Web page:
Make sure you are reading the publisher's expectations closely. Be mindful of if they are asking for word count or character count. I can't tell you how many times I've asked for a max CHARACTER count of 500 character and have received full articles that are 500 WORDS.
If there is no length requirement stated, write your submission as detailed as you can so you answer the question fully while still staying succinct and to the point, which ties in nicely with my next point.
5. The Editors don't care about YOU
Unless specifically asked for your personal experience or story, stay away from making your answer about you. We don't care about how you implemented it in your business (again, unless we specifically ask) we want to know what tangible advice you can give to our readers so they can take action immediately after reading your statement. Here's an example of how to leave the "I's" out of your responses:
If the question asked is "What is one powerful way a new business owners can market themselves?," DO NOT RESPOND WITH:
"In times where everyone does XX, I do YY. I publish articles... I pitch myself to podcasts...I network"
A much more publishable response is:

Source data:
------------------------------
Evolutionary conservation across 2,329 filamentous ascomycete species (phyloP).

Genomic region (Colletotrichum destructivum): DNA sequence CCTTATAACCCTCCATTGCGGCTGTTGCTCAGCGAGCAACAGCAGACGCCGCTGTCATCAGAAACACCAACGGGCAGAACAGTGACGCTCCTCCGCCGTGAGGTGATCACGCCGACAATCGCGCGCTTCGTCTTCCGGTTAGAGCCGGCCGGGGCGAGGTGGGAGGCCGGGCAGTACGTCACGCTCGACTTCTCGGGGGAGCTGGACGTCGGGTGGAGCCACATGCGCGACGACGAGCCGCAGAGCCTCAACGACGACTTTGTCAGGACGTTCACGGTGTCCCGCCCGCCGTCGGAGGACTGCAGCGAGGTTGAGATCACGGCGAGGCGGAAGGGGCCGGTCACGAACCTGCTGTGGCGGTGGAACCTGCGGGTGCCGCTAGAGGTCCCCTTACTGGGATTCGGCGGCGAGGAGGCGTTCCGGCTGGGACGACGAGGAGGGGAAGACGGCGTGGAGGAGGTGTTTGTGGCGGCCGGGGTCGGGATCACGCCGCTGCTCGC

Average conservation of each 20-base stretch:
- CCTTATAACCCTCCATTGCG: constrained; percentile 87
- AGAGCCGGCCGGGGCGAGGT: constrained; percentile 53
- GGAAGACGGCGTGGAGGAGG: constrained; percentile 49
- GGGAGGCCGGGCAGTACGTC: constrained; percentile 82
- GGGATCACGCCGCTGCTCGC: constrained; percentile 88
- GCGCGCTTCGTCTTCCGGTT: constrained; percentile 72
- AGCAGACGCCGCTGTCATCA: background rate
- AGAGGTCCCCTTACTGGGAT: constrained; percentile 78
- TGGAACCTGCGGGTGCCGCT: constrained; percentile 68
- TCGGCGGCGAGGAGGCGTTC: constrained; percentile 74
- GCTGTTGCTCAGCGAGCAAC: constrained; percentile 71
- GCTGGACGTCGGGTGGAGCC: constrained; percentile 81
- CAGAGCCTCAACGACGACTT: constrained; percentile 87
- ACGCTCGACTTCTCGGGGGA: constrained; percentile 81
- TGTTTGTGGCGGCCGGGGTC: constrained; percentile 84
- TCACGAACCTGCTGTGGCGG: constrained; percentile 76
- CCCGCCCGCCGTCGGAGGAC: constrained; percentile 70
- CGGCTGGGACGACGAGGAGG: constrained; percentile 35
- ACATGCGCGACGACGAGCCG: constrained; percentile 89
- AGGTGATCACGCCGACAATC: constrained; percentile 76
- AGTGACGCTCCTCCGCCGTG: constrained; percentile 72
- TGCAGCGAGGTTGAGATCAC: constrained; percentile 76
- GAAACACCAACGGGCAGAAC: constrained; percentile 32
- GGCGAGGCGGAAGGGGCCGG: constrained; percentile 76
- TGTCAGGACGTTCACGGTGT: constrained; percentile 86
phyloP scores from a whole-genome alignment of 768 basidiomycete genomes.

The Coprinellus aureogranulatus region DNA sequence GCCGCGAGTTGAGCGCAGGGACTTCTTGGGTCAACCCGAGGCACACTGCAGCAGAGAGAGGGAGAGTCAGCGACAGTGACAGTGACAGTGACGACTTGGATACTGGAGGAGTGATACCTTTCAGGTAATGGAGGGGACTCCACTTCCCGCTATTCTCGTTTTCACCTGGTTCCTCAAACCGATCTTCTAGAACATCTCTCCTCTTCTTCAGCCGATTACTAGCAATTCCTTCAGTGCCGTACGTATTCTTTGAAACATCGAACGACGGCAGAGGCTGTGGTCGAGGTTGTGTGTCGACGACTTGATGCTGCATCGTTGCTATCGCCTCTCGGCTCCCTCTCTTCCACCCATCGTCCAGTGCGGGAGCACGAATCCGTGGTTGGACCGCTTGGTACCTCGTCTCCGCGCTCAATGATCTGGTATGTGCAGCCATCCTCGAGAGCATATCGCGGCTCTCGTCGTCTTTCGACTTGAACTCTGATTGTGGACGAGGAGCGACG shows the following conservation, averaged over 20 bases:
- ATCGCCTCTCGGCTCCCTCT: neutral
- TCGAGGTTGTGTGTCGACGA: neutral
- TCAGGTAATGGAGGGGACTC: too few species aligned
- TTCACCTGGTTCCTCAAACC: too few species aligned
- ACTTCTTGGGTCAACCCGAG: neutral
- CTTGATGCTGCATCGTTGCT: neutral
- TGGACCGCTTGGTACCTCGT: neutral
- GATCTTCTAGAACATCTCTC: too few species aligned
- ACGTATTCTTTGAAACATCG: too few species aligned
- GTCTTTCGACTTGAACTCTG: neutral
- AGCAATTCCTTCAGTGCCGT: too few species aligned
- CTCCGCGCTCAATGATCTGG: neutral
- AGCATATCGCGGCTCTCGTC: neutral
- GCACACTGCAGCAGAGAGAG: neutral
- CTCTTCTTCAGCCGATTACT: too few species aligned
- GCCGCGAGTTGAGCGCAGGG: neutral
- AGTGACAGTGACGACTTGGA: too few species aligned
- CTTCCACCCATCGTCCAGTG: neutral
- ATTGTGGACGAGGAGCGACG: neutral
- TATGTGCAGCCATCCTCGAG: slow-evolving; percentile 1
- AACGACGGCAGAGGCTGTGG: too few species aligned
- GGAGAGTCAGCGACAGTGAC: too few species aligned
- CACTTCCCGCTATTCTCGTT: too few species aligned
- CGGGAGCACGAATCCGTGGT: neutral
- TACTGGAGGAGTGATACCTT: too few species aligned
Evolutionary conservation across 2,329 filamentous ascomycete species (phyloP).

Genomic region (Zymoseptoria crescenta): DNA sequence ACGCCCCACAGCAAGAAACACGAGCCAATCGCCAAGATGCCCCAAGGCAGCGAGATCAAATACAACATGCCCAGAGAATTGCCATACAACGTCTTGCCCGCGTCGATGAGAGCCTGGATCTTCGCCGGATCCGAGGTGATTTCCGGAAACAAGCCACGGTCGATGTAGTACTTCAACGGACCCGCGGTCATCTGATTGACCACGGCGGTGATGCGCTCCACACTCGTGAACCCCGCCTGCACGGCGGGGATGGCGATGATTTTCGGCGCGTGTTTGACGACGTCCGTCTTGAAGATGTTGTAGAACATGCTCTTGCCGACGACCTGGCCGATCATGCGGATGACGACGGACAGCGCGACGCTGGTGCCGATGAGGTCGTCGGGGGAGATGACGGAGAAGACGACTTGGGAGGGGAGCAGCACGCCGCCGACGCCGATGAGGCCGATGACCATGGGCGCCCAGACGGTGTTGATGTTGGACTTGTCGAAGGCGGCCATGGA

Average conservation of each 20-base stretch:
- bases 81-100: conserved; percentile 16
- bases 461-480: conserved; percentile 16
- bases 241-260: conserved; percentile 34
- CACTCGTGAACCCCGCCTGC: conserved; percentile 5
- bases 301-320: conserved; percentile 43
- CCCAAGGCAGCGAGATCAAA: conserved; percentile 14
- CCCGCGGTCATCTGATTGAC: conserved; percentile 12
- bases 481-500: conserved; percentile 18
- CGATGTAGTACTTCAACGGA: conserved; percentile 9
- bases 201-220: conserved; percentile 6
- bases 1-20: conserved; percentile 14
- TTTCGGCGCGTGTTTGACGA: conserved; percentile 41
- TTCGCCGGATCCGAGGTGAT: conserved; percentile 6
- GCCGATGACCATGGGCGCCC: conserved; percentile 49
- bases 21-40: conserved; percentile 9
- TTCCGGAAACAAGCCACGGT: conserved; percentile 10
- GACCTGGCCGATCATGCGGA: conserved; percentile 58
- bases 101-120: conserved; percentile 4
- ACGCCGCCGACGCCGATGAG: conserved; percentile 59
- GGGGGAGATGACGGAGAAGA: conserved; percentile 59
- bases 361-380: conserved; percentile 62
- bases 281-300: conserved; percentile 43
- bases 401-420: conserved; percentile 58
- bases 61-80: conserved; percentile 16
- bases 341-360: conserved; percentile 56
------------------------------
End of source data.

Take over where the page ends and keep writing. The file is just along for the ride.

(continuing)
"Create genuine connections by reaching out to potential referral partners or clients and proactively and generously provide value to their lives, whether it be connecting them to someone they've been trying to network with or by simply asking how their children are doing."
The latter response is much more relatable and actionable.
6. Always Attach a Headshot Directly to Your Email and Keep a Killer Bio on Hand With Your Credentials
Once you’ve written your response, before you submit your email for consideration, be sure you attach a headshot and include your bio in your email reply.
In the chance that your response is chosen and gets published, you want all the credit you can get, and you don’t want the reporter to have to chase you down for additional information!
For maximum efficiency, draft a killer bio (not THIS is where the editor cares about you, your background, and expertise) and have it saved and ready to copy and paste into every email intro you send out.
And, of course, for maximum SEO make sure to include your website that is already hyperlinked! Again, you want to get as much credit as you can and get those sought-after, high authority backlinks.